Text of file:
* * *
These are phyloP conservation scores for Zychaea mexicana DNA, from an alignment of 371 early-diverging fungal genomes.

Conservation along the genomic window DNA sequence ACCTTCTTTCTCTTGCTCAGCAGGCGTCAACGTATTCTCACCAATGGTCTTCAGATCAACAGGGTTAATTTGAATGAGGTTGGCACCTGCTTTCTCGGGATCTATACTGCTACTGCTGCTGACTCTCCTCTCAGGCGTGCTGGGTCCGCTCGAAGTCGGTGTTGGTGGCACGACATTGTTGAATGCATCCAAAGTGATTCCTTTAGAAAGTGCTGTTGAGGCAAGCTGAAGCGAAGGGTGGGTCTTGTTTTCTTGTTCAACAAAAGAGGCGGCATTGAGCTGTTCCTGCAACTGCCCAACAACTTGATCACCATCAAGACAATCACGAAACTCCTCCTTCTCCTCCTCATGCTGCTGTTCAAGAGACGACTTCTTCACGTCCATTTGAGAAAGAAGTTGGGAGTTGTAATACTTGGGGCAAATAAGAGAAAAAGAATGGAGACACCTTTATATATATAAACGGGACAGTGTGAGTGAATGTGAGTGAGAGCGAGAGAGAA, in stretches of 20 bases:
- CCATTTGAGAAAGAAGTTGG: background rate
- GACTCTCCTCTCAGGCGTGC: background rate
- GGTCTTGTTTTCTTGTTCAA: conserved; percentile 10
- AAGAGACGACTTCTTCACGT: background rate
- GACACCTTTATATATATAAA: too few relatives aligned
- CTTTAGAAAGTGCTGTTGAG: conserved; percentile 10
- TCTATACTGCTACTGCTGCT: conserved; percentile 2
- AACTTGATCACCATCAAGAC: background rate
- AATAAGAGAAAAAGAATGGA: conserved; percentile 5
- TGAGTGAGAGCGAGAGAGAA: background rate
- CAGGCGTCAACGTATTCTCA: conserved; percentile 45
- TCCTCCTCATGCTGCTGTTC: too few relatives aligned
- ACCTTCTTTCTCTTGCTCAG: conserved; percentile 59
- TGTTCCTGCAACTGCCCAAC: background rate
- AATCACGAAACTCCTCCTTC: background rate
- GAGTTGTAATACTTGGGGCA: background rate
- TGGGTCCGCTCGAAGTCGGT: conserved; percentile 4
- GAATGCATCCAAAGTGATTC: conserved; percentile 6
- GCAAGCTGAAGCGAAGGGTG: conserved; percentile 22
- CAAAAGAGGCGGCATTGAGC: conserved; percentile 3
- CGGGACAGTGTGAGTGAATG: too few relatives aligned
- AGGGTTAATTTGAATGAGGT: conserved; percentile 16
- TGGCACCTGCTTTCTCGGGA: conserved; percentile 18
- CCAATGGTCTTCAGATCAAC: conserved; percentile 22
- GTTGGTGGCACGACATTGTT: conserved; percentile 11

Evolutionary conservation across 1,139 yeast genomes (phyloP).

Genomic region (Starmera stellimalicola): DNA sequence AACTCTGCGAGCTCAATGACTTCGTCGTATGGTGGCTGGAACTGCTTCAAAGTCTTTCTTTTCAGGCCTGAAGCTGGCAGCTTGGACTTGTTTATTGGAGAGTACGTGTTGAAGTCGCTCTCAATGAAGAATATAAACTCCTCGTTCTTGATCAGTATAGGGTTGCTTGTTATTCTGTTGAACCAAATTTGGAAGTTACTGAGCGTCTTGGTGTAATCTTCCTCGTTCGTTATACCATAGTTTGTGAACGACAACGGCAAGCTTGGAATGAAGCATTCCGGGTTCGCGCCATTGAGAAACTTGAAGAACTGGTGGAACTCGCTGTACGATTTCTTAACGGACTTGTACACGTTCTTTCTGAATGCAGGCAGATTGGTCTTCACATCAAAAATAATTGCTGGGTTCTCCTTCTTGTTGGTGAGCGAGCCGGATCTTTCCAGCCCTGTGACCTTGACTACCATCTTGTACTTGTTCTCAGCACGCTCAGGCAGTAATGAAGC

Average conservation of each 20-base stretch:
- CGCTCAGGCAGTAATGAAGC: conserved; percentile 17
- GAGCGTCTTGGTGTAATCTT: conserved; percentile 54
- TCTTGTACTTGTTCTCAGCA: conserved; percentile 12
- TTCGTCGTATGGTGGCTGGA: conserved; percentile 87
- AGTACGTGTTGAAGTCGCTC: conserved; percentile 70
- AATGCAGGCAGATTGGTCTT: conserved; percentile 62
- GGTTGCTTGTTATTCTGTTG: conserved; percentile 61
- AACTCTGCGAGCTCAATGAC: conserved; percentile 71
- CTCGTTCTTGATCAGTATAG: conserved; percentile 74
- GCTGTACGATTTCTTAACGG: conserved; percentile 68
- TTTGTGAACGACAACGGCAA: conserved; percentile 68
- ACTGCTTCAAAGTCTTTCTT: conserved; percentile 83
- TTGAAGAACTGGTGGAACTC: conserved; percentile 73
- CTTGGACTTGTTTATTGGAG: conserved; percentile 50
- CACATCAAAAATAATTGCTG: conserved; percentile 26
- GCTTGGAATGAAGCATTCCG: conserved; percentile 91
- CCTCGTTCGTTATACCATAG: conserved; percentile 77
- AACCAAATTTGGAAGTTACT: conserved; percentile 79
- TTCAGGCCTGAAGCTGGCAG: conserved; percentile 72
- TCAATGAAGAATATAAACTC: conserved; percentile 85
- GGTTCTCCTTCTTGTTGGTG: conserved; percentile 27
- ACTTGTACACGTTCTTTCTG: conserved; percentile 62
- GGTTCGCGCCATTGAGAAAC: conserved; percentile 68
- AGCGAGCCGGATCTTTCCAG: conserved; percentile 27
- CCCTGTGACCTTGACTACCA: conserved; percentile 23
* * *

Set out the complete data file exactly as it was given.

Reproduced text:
These are phyloP conservation scores for Zychaea mexicana DNA, from an alignment of 371 early-diverging fungal genomes.

Conservation along the genomic window DNA sequence ACCTTCTTTCTCTTGCTCAGCAGGCGTCAACGTATTCTCACCAATGGTCTTCAGATCAACAGGGTTAATTTGAATGAGGTTGGCACCTGCTTTCTCGGGATCTATACTGCTACTGCTGCTGACTCTCCTCTCAGGCGTGCTGGGTCCGCTCGAAGTCGGTGTTGGTGGCACGACATTGTTGAATGCATCCAAAGTGATTCCTTTAGAAAGTGCTGTTGAGGCAAGCTGAAGCGAAGGGTGGGTCTTGTTTTCTTGTTCAACAAAAGAGGCGGCATTGAGCTGTTCCTGCAACTGCCCAACAACTTGATCACCATCAAGACAATCACGAAACTCCTCCTTCTCCTCCTCATGCTGCTGTTCAAGAGACGACTTCTTCACGTCCATTTGAGAAAGAAGTTGGGAGTTGTAATACTTGGGGCAAATAAGAGAAAAAGAATGGAGACACCTTTATATATATAAACGGGACAGTGTGAGTGAATGTGAGTGAGAGCGAGAGAGAA, in stretches of 20 bases:
- CCATTTGAGAAAGAAGTTGG: background rate
- GACTCTCCTCTCAGGCGTGC: background rate
- GGTCTTGTTTTCTTGTTCAA: conserved; percentile 10
- AAGAGACGACTTCTTCACGT: background rate
- GACACCTTTATATATATAAA: too few relatives aligned
- CTTTAGAAAGTGCTGTTGAG: conserved; percentile 10
- TCTATACTGCTACTGCTGCT: conserved; percentile 2
- AACTTGATCACCATCAAGAC: background rate
- AATAAGAGAAAAAGAATGGA: conserved; percentile 5
- TGAGTGAGAGCGAGAGAGAA: background rate
- CAGGCGTCAACGTATTCTCA: conserved; percentile 45
- TCCTCCTCATGCTGCTGTTC: too few relatives aligned
- ACCTTCTTTCTCTTGCTCAG: conserved; percentile 59
- TGTTCCTGCAACTGCCCAAC: background rate
- AATCACGAAACTCCTCCTTC: background rate
- GAGTTGTAATACTTGGGGCA: background rate
- TGGGTCCGCTCGAAGTCGGT: conserved; percentile 4
- GAATGCATCCAAAGTGATTC: conserved; percentile 6
- GCAAGCTGAAGCGAAGGGTG: conserved; percentile 22
- CAAAAGAGGCGGCATTGAGC: conserved; percentile 3
- CGGGACAGTGTGAGTGAATG: too few relatives aligned
- AGGGTTAATTTGAATGAGGT: conserved; percentile 16
- TGGCACCTGCTTTCTCGGGA: conserved; percentile 18
- CCAATGGTCTTCAGATCAAC: conserved; percentile 22
- GTTGGTGGCACGACATTGTT: conserved; percentile 11

Evolutionary conservation across 1,139 yeast genomes (phyloP).

Genomic region (Starmera stellimalicola): DNA sequence AACTCTGCGAGCTCAATGACTTCGTCGTATGGTGGCTGGAACTGCTTCAAAGTCTTTCTTTTCAGGCCTGAAGCTGGCAGCTTGGACTTGTTTATTGGAGAGTACGTGTTGAAGTCGCTCTCAATGAAGAATATAAACTCCTCGTTCTTGATCAGTATAGGGTTGCTTGTTATTCTGTTGAACCAAATTTGGAAGTTACTGAGCGTCTTGGTGTAATCTTCCTCGTTCGTTATACCATAGTTTGTGAACGACAACGGCAAGCTTGGAATGAAGCATTCCGGGTTCGCGCCATTGAGAAACTTGAAGAACTGGTGGAACTCGCTGTACGATTTCTTAACGGACTTGTACACGTTCTTTCTGAATGCAGGCAGATTGGTCTTCACATCAAAAATAATTGCTGGGTTCTCCTTCTTGTTGGTGAGCGAGCCGGATCTTTCCAGCCCTGTGACCTTGACTACCATCTTGTACTTGTTCTCAGCACGCTCAGGCAGTAATGAAGC

Average conservation of each 20-base stretch:
- CGCTCAGGCAGTAATGAAGC: conserved; percentile 17
- GAGCGTCTTGGTGTAATCTT: conserved; percentile 54
- TCTTGTACTTGTTCTCAGCA: conserved; percentile 12
- TTCGTCGTATGGTGGCTGGA: conserved; percentile 87
- AGTACGTGTTGAAGTCGCTC: conserved; percentile 70
- AATGCAGGCAGATTGGTCTT: conserved; percentile 62
- GGTTGCTTGTTATTCTGTTG: conserved; percentile 61
- AACTCTGCGAGCTCAATGAC: conserved; percentile 71
- CTCGTTCTTGATCAGTATAG: conserved; percentile 74
- GCTGTACGATTTCTTAACGG: conserved; percentile 68
- TTTGTGAACGACAACGGCAA: conserved; percentile 68
- ACTGCTTCAAAGTCTTTCTT: conserved; percentile 83
- TTGAAGAACTGGTGGAACTC: conserved; percentile 73
- CTTGGACTTGTTTATTGGAG: conserved; percentile 50
- CACATCAAAAATAATTGCTG: conserved; percentile 26
- GCTTGGAATGAAGCATTCCG: conserved; percentile 91
- CCTCGTTCGTTATACCATAG: conserved; percentile 77
- AACCAAATTTGGAAGTTACT: conserved; percentile 79
- TTCAGGCCTGAAGCTGGCAG: conserved; percentile 72
- TCAATGAAGAATATAAACTC: conserved; percentile 85
- GGTTCTCCTTCTTGTTGGTG: conserved; percentile 27
- ACTTGTACACGTTCTTTCTG: conserved; percentile 62
- GGTTCGCGCCATTGAGAAAC: conserved; percentile 68
- AGCGAGCCGGATCTTTCCAG: conserved; percentile 27
- CCCTGTGACCTTGACTACCA: conserved; percentile 23